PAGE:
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Quotations From HENRY DAVID THOREAU

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  • 51.
    A man sees only what concerns him.... How much more, then, it requires different intentions of the eye and of the mind to attend to different departments of knowledge! How differently the poet and the naturalist look at objects!
    Henry David Thoreau (1817-1862), U.S. philosopher, author, naturalist. "Autumnal Tints" (1862), in The Writings of Henry David Thoreau, vol. 5, p. 286, Houghton Mifflin (1906).
  • 52.
    No tree is so wedded to the water, and harmonizes so well with still streams.
    Henry David Thoreau (1817-1862), U.S. philosopher, author, naturalist. A Week on the Concord and Merrimack Rivers (1849), in The Writings of Henry David Thoreau, vol. 1, p. 44, Houghton Mifflin (1906).

    Read more quotations about / on: tree, water
  • 53.
    The few who can talk like a book, they only get reported commonly. But this writer reports a new lieferung.
    Henry David Thoreau (1817-1862), U.S. philosopher, author, naturalist. "Thomas Carlyle and His Works" (1847), in The Writings of Henry David Thoreau, vol. 4, p. 326, Houghton Mifflin (1906).
  • 54.
    You can always see a face in the fire.
    Henry David Thoreau (1817-1862), U.S. philosopher, author, naturalist. Walden (1854), in The Writings of Henry David Thoreau, vol. 2, p. 281, Houghton Mifflin (1906).

    Read more quotations about / on: fire
  • 55.
    Drive a nail home and clinch it so faithfully that you can wake up in the night and think of your work with satisfaction,—a work at which you would not be ashamed to invoke the Muse.
    Henry David Thoreau (1817-1862), U.S. philosopher, author, naturalist. Walden (1854), in The Writings of Henry David Thoreau, vol. 2, p. 364, Houghton Mifflin (1906).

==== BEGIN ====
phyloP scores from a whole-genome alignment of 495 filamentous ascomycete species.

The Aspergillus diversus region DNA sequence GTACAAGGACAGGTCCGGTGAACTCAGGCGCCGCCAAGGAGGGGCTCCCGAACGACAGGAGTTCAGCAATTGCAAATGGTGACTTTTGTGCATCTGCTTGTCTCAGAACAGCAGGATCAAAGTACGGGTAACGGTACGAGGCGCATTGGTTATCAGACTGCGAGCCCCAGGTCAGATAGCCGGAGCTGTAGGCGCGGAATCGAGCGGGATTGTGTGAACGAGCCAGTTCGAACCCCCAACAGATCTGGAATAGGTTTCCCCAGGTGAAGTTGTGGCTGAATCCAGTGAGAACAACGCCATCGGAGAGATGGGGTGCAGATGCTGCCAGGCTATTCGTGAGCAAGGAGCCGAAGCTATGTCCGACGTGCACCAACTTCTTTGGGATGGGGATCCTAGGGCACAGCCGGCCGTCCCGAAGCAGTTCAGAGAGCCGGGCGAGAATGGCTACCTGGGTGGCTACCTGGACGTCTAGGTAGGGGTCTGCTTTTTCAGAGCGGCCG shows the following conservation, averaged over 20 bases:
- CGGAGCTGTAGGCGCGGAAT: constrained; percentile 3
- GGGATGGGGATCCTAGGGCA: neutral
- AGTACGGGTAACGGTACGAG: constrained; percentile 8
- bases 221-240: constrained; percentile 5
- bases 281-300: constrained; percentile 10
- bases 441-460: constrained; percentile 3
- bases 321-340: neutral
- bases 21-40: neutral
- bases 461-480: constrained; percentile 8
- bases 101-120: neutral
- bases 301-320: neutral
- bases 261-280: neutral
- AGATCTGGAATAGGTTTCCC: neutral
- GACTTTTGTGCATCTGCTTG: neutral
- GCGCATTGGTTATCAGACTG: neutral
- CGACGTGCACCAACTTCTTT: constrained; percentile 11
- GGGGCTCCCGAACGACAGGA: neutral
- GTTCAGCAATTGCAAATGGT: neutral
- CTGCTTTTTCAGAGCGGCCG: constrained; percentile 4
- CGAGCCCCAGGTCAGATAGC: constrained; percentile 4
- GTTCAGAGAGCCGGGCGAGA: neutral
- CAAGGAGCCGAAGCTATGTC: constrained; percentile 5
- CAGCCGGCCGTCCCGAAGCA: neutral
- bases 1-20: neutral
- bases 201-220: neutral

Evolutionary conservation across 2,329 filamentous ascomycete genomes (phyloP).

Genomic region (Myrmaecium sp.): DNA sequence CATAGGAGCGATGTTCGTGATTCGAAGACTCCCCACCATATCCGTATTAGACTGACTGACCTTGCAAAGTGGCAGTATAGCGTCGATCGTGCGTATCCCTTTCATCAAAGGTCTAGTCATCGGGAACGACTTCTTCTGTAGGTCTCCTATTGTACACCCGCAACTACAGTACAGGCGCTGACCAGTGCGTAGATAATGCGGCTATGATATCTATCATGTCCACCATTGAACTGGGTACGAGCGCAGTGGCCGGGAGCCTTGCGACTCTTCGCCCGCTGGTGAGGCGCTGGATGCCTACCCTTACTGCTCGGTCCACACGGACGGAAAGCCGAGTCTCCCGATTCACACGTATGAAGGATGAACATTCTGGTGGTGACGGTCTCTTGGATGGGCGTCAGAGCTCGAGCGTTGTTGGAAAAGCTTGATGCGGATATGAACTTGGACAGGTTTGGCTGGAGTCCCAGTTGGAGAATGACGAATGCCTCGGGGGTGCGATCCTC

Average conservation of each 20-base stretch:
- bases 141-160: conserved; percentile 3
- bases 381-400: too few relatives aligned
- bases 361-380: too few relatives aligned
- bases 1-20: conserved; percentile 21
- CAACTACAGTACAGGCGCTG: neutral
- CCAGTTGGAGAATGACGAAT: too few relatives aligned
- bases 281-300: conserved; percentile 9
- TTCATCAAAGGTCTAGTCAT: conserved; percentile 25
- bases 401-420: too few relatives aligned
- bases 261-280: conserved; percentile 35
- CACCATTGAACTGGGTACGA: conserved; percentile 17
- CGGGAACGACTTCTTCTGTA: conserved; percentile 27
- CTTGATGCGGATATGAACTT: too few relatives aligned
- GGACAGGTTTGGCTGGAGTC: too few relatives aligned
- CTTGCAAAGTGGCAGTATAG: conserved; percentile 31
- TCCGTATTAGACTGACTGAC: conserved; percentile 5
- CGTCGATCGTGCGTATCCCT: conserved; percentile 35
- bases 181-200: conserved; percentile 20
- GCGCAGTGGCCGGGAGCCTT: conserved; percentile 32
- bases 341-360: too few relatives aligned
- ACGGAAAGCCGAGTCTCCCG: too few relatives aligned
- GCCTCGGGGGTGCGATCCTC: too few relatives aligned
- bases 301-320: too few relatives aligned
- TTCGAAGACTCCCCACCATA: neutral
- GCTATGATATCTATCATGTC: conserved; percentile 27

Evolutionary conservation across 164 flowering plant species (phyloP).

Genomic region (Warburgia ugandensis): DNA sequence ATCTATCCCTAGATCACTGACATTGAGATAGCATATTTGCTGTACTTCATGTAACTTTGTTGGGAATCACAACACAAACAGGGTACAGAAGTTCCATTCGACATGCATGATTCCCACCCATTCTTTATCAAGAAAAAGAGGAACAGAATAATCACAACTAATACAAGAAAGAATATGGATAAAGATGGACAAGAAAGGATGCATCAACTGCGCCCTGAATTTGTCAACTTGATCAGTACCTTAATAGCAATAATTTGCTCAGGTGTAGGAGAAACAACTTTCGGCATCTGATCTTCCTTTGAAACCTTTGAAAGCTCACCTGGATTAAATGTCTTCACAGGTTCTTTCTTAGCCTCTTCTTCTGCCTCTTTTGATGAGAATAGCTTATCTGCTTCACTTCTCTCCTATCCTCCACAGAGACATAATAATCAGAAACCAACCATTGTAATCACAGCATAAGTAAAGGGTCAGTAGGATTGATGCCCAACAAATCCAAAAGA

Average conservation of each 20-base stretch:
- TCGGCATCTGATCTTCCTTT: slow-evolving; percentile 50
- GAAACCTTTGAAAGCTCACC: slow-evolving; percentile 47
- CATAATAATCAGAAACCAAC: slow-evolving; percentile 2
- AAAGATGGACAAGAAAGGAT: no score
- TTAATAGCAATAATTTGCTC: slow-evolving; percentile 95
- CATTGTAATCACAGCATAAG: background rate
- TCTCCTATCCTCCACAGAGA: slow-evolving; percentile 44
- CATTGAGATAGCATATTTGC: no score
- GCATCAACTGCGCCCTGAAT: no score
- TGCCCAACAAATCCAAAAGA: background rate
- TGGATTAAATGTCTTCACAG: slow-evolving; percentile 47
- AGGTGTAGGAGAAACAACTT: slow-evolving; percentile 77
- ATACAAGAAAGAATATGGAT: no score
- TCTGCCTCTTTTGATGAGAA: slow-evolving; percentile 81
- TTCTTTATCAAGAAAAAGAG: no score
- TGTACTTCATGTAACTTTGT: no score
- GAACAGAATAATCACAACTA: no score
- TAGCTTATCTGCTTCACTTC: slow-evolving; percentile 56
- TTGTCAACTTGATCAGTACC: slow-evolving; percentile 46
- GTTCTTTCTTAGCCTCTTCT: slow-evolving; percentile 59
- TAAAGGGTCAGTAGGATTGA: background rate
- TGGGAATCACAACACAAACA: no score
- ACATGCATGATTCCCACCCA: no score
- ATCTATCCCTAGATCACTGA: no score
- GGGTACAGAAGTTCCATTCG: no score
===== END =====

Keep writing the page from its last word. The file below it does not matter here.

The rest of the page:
Read more quotations about / on: work, home, night
  • 56.
    We are not what we are, nor do we treat or esteem each other for such, but for what we are capable of being.
    Henry David Thoreau (1817-1862), U.S. philosopher, author, naturalist. Letter, March 2, 1842, to Mrs. Lucy Brown. The Correspondence of Henry David Thoreau (1958).
  • 57.
    Why level downward to our dullest perception always, and praise that as common sense? The commonest sense is the sense of men asleep, which they express by snoring.
    Henry David Thoreau (1817-1862), U.S. philosopher, author, naturalist. Walden (1854), in The Writings of Henry David Thoreau, vol. 2, p. 357, Houghton Mifflin (1906).
  • 58.
    We commonly do not remember that it is, after all, always the first person that is speaking.
    Henry David Thoreau (1817-1862), U.S. philosopher, author, naturalist. Walden (1854), in The Writings of Henry David Thoreau, vol. 2, pp. 3-4, Houghton Mifflin (1906).

    Read more quotations about / on: remember
  • 59.
    We were soon in the smooth water of the Quakish Lake,... and we had our first, but a partial view of Ktaadn, its summit veiled in clouds, like a dark isthmus in that quarter, connecting the heavens with the earth.
    Henry David Thoreau (1817-1862), U.S. philosopher, author, naturalist. "Ktaadn" (1848) in The Maine Woods (1864), in The Writings of Henry David Thoreau, vol. 3, p. 36, Houghton Mifflin (1906).

    Read more quotations about / on: dark, water
  • 60.
    We linger in manhood to tell the dreams of our childhood, and they are half forgotten ere we have learned the language.
    Henry David Thoreau (1817-1862), U.S. philosopher, author, naturalist. A Week on the Concord and Merrimack Rivers (1849), in The Writings of Henry David Thoreau, vol. 1, p. 406, Houghton Mifflin (1906).

    Read more quotations about / on: childhood
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